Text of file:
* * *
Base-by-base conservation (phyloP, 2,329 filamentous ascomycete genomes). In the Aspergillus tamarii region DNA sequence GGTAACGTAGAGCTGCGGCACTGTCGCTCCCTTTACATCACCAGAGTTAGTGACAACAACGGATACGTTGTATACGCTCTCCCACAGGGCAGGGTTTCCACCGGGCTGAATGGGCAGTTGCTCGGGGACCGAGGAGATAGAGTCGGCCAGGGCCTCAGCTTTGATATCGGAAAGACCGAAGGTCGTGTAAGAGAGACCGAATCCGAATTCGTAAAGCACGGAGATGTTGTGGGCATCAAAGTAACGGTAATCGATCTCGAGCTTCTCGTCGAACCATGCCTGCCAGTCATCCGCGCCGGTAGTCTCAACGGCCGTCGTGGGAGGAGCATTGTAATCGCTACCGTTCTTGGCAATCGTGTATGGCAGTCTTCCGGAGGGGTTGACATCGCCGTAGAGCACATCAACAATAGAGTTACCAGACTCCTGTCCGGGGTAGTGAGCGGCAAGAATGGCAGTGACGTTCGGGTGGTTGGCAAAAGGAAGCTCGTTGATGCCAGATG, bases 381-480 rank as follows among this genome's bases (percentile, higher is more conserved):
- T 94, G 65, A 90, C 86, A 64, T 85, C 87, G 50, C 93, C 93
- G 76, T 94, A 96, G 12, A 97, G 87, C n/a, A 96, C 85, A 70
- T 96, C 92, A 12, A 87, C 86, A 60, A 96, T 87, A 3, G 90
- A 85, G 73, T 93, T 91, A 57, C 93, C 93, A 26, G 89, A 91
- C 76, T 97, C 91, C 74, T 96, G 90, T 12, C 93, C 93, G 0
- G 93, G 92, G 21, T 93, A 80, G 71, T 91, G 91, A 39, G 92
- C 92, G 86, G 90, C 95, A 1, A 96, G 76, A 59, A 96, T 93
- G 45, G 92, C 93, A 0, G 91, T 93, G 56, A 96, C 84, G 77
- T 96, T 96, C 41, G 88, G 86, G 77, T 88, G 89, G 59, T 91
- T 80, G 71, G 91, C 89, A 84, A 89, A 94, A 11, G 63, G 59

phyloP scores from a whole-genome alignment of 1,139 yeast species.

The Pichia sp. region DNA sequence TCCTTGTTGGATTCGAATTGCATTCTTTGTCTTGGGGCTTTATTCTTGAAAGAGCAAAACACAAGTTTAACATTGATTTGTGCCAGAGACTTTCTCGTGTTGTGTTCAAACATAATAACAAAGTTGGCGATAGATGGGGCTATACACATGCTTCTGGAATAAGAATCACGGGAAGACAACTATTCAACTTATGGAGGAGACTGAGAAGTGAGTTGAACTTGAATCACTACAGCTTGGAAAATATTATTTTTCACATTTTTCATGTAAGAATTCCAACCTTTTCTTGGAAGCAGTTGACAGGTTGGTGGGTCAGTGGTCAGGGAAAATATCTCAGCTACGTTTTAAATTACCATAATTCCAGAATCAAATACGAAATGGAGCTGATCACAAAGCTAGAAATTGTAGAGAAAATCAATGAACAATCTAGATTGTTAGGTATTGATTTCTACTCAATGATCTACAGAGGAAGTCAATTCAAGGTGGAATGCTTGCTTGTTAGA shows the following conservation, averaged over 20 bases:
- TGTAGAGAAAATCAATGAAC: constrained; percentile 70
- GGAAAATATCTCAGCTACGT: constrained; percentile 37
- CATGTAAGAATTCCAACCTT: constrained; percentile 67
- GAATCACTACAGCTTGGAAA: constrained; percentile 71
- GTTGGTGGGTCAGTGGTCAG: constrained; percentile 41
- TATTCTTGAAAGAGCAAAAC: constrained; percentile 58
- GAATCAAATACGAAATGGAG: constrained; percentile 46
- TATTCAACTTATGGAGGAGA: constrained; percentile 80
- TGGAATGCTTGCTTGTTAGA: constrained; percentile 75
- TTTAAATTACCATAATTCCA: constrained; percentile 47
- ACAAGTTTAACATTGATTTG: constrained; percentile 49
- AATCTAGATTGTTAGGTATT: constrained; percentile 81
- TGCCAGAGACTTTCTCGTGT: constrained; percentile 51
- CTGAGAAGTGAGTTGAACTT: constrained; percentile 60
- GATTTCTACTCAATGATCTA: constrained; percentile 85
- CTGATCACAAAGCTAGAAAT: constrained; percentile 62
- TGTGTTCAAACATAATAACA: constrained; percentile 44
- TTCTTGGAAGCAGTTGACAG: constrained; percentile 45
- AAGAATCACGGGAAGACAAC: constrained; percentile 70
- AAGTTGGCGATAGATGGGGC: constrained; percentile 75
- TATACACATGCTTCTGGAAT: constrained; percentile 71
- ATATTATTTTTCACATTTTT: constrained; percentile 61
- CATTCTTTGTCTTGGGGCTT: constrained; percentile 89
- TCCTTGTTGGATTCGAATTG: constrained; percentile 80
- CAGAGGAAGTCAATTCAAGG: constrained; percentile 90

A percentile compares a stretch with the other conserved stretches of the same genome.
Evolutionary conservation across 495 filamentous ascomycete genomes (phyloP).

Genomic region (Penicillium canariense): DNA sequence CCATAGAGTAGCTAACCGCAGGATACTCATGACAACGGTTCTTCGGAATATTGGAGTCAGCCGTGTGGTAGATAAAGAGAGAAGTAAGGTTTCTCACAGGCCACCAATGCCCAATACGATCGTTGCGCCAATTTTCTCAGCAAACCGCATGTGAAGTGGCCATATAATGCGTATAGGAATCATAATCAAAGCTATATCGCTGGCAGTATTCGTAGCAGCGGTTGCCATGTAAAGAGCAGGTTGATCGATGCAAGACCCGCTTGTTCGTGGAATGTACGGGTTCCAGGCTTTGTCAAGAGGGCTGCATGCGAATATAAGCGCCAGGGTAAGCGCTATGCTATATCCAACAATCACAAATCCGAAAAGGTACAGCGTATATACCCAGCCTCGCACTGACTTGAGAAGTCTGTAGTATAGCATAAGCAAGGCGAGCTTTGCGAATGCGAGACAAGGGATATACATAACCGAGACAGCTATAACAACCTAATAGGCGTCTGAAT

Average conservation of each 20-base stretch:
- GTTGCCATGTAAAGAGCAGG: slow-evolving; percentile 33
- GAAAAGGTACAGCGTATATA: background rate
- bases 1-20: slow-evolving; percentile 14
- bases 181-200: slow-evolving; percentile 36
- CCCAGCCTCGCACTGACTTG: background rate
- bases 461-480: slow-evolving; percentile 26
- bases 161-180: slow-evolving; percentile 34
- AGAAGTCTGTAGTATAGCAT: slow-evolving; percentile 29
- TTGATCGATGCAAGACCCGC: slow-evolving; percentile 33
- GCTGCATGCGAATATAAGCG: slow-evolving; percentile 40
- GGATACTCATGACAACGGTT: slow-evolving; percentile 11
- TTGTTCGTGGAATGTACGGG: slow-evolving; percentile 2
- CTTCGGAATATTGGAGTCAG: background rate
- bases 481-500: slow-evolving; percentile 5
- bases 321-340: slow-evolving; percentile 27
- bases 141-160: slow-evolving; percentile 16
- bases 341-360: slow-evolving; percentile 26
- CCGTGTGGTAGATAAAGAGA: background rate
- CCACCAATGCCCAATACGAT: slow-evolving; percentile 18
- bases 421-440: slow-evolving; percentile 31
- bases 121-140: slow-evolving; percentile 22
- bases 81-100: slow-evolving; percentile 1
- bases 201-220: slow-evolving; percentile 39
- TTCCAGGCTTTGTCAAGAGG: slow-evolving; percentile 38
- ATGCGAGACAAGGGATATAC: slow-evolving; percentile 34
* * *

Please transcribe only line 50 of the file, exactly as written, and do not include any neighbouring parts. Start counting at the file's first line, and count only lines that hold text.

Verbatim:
- AGAAGTCTGTAGTATAGCAT: slow-evolving; percentile 29